IntroductionBackground:The agencies of pumping is the most of import manner of fluid transportation for 1000s of old ages. Ancient Egyptians used water wheels with hoppers for the motion of vehicle marked with H2O for irrigation intent. In the 3rd century BC ; the Grecian scientist Stisebeos Alexandria invents the reciprocating pump to pump H2O. The about the same clip discovered the Grecian mathematician Archimedes the prison guard pump, called the composit of mandolins with a coiling traveling on inside the cylinder. Till that clip the there was no much development occurs until the late 17th century, where the Gallic adventurer Denis invent a pump with consecutive blades. Then the British adventurer John Oblad invents the centrifugal pump with curving blades in 1851. Thereafter, the first usage of compressors with axial-flow turbo jet engines where found in the mid-fortiess of the 20th century AD.Reciprocating PumpPositive supplanting pumps are that type of machines which is common for applications that require a really high Pressures and comparatively low flow. In this machine, the liquid flows into a contained infinite, such as a cylinder, speculator, or rotor. Then a traveling Piston forces the liquid out of the cylinder, increasing the force per unit area. The usage of positive supplanting pumps is common in applications that require high discharge force per unit area and comparatively low flow. The discharge force per unit area generated by a positive supplanting pump is – in theory – space. If the pump is dead headed, the force per unit area generated will increase until either a pump portion fails or the driver stalls from deficiency of power. The Reciprocating Pump – besides known as Power Pump- is one type from the Positive Displacement Pump. In his book, Pollak illustrates that the Reciprocating pump has a random-access memory, speculator, Piston or other cylindrical component working backwards and forwards within a cylinder or pump barrel ; this gesture is normally delivered from a grouch go arounding unvarying velocity, and linking rod. Automatic valve control the flow of liquid into the cylinder, and out once more. A Piston or a speculator moves back and Forth in an enclosed cylinder. A reciprocating pump besides has a power terminal and a liquid terminal. Most piston pumps are individual playing ; plunger pumps are dual moving. The diameter of the Piston, the length of the Piston shot and the speed of the Walter pistons determine the pump capacity. See figPower Pumps:As mentioned by Igor Karassik in his book that the power pump does non develop force per unit area ; it merely produces a flow of fluid. The downstream procedure or shrieking system produces a opposition to this flow, thereby bring forthing force per unit area in the piping system and dispatch part of the pump. The flow fluctuates at a rate proportional to the pump velocity and figure of cylinders. The amplitude of the fluctuations is a map of the figure of cylinders. Karassik added that greater the figure of cylinders, the lower the amplitude of the flow fluctuations at a specific revolutions per minute. It is ever possible for the power pump to bring forth different capacity as they are capable of operating over a broad scope of velocities. Each pump has maximum suction and discharge force per unit area limits that ; when combined with its maximal velocity, find the pump ‘s power evaluation. The pump can be applied to power conditions that are less than its maximal evaluation but at a little lessening in mechanical efficiencyOperating Principles:In his paper, Samuel explains the pump operation as follows ; the reciprocating pump uses a crankshaft-connecting rod mechanism. The crankshaft-connecting rod mechanism converts the rotary motion of the crankshaft to a reciprocating additive motion of Pistons. The Piston motion creates volume alterations. As a pit opens when a Piston retracts, the fluid is admitted through an recess cheque valve. When the Piston reverses, the recess look into valve stopping points, and the pit reduces when the Piston extends. The mercantile establishme nt look into valve clears and the fluid is forced out by the Piston. Despite that of the fluid being pumped, the discharge volume is fixed for each crankshaft revolution. Pressure is determined by the system flow opposition and pump building. The Speed decrease is so needed for diminishing high velocity from the driver to low pump shaft velocity.Applications for Power pumps are:†¢ Oil well clay pumps †¢ Reverse osmosis charge pumps †¢ Auxiliary boiler provender pumps †¢ Pipeline pumps †¢ Oil field H2O injection pumps †¢ Slurry pumps †¢ Process pumpsPerformance and specifications:In his paper, David Parker negotiations about the specification illustrating that the quality and measure of information on suction conditions will find the ultimate success or failure of any pump installing. The bulk of pump jobs, start at the suction. There must be a minimal sum of absolute force per unit area available to provide fluid to the pump suction. PD pumps by and large require less absolute force per unit area. Net Positive Inlet Pressure Required ( NPIPR ) , at the pump suction rim, is the evaluation of entire recess losingss within that pump at rated conditions. Unit of measurements are force per unit area footings ; PSI, Kg/cm2, Bar, KPa. These losingss include the unstable clash loss along the internal suction way, the alteration in lift from the suction rim to the enclosed volume, the unstable clash loss of come ining the enclosed volume, and the acceleration to the speed of the enclosed volume. For any given size, NPIPR will increase with increased viscousness or flow ( increased flow = increased velocity ) . Volumes of gas are normally specified comparative to standard temperature and force per unit area ( STP ) of 680F and atmospheric force per unit area ; 14.7 psia ; 200C, 1.034 Kg/cm2 absolute. By stipulating the standard volume of gas and stipulating the suction force per unit area and temperature, the volume of gas nowadays at the pump suction can be calculated. This capacity must be added to the liquid capacity in order to size the pump for the needed liquid flow rate. If suction force per unit area is below atmospheric force per unit area, even little sums of entrained gas will spread out in volume necessitating a larger pump. Capacity should be defined for the rated status. If there is an acceptable scope of capacities, the lower limit and maximal acceptable should be stated. This allows pump providers to offer standard merchandises without holding to modify for specific capacity dem ands.Efficiency:In the reciprocating pump, merely two efficiency losingss need to be considered ; volumetric and Mechanical. Volumetric efficiency loss is provoked by slippage through valves, ratio of liquid chamber volume at terminal of shot to plunger/piston supplanting volume, and liquid squeezability. Mechanical efficiency loss occurs while get the better ofing mechanical clash in bearing and velocity decrease. The overall efficiency of a reciprocating pump unit is by and large above 85 % throughout its full operating scope. However, in the reciprocating pump can run over 90 % because many pumps and decrease units operate at a mechanical efficiency of 98 per centum, and the volumetric efficiency can frequently be above 95 per centum.Viscosity:Viscosity of a fluid is the ratio of shear emphasis to the rate of shear strain. It is a step of its opposition to flux. High viscousness fluids, like gum elastic, adhesives, or molasses, are really immune to forces applied to travel them. Low viscousness fluids, like kerosine or H2O, have really small opposition to coerce. Viscosity is reduced as temperature is increased ; hot fluids flow more readily than cold fluids. Viscosity should ever be given at a specified temperature. Typical units for viscousness are centipoises, centistokes, and SSU. Positive Displacement pumps maintain high efficiencies throughout the viscousness scope. Entrained gasses ca n be handled in big measures by most Positive Displacement pump designs ; nevertheless care must be taken in stipulating measure of gas entrained and flow required. Positive Displacement pumps are used to keep the changeless flow rate as nozzle force per unit areas change due to choke offing and gnawing. Precise control of fuel add-on rates increases the operators control over burning conditions. This in bend leads to cut down air emanations, a really critical concern in a extremely regulated industry. The reciprocating pump provides a about changeless flow rate over a wider scope of force per unit area ; the centrifugal pump gives unvarying force per unit area over a scope of flow, so it drops dramatically as the flow rate additions. On a reciprocating pump, fluid viscousness has small consequence on the flow rate as the force per unit area increases. However, unstable viscousness has a large impact on the centrifugal pump ‘s force per unit area and flow rate. The efficiency besides drops well.Advantages:Efficiency is rather high even though there are alterations in the needed caput. It can be up to 85 % to 95 % or even more. Merely with high velocity it tends to diminish somewhat. Reciprocating pumps run at much lower operating velocities than centrifugal pumps and therefore is better suited for managing viscose fluid. For a given velocity the flow rate is changeless regardless of caput, the pump is limited merely by the power of the premier mover and the strength of the pump parts. The fluid flow from the reciprocating pump is well high. It is start automatically. No demand to make full the cylinders before get downing. Disadvantages: There are poorer in managing liquids incorporating solids that tend to eat valves and seats. Because of the pulsating flow and force per unit area bead throw the valves they require larger suction force per unit area at the subdivision rim to avoid cavitations. Due to mechanical quivers, the pulsating flow require a particular attending to subdivision and discharge piping design Hovering gesture of the nozzle creates perturbations that travel at velocity of sound from the pump cylinder shrieking system. These perturbations cause the force per unit area degree of the system to fluctuate with regard to clip. It is hard to pump syrupy liquid in the reciprocating pump The cost of bring forthing Piston pumps is high. This is due to the really accurate sizes of the cylinders and Pistons. Besides, the geartrain needed to change over the rotary motion of the thrust motor into a reciprocating action involves excess equipment and cost. Discharge flow problems: Care cost a batch considered with its handiness, because throbing flow and big figure of traveling parts, as the atoms can acquire into the little clearances and cause terrible wear. The Piston pump therefore, should non be used for slurries. The throbing features of the fluid fluxing into and out of power pumps are significantly affected by the figure of Pistons. Discharge flow pulsings are the most critical because of the high energy potency generated when the system opposition reacts with the flow to make force per unit area. Since the magnitude of the discharge pulsing is largely affected by the figure of cylinders, so we can get the better of the pulsing flow by increasing the figure of cylinders. Besides, we can cut down the discontinuity by utilizing an collector at the terminal of the nose which will provides a continues flow.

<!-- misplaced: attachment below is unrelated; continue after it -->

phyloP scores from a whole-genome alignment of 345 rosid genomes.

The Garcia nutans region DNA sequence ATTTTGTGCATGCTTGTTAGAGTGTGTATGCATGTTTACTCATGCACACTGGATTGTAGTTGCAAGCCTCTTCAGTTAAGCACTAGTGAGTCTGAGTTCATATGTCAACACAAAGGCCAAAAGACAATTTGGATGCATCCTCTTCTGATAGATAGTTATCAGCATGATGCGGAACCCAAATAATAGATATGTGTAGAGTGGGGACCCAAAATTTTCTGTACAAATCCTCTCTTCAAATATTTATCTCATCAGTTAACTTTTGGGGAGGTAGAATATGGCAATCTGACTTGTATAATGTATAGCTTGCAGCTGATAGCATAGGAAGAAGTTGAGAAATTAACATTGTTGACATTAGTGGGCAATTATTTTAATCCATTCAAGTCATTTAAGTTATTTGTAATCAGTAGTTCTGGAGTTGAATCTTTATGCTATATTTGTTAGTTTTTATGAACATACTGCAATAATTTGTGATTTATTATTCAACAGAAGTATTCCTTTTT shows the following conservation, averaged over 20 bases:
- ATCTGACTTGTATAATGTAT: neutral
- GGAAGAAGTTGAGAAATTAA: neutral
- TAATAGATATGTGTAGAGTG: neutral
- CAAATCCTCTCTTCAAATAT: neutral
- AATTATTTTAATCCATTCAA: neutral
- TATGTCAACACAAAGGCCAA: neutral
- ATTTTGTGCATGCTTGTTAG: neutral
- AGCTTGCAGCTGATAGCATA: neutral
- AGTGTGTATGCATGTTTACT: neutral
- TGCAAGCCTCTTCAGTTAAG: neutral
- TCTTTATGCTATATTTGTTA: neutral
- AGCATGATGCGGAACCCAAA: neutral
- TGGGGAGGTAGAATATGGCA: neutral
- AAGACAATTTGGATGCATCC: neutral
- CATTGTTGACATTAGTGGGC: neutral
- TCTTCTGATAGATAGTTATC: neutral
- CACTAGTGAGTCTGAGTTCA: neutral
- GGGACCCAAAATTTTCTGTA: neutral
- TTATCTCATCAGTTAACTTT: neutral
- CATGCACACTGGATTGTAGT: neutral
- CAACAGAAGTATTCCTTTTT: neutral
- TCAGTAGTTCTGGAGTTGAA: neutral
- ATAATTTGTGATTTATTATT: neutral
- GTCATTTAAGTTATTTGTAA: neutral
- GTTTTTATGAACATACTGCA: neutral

Historical Change- Describe the drive for African American Civil Essay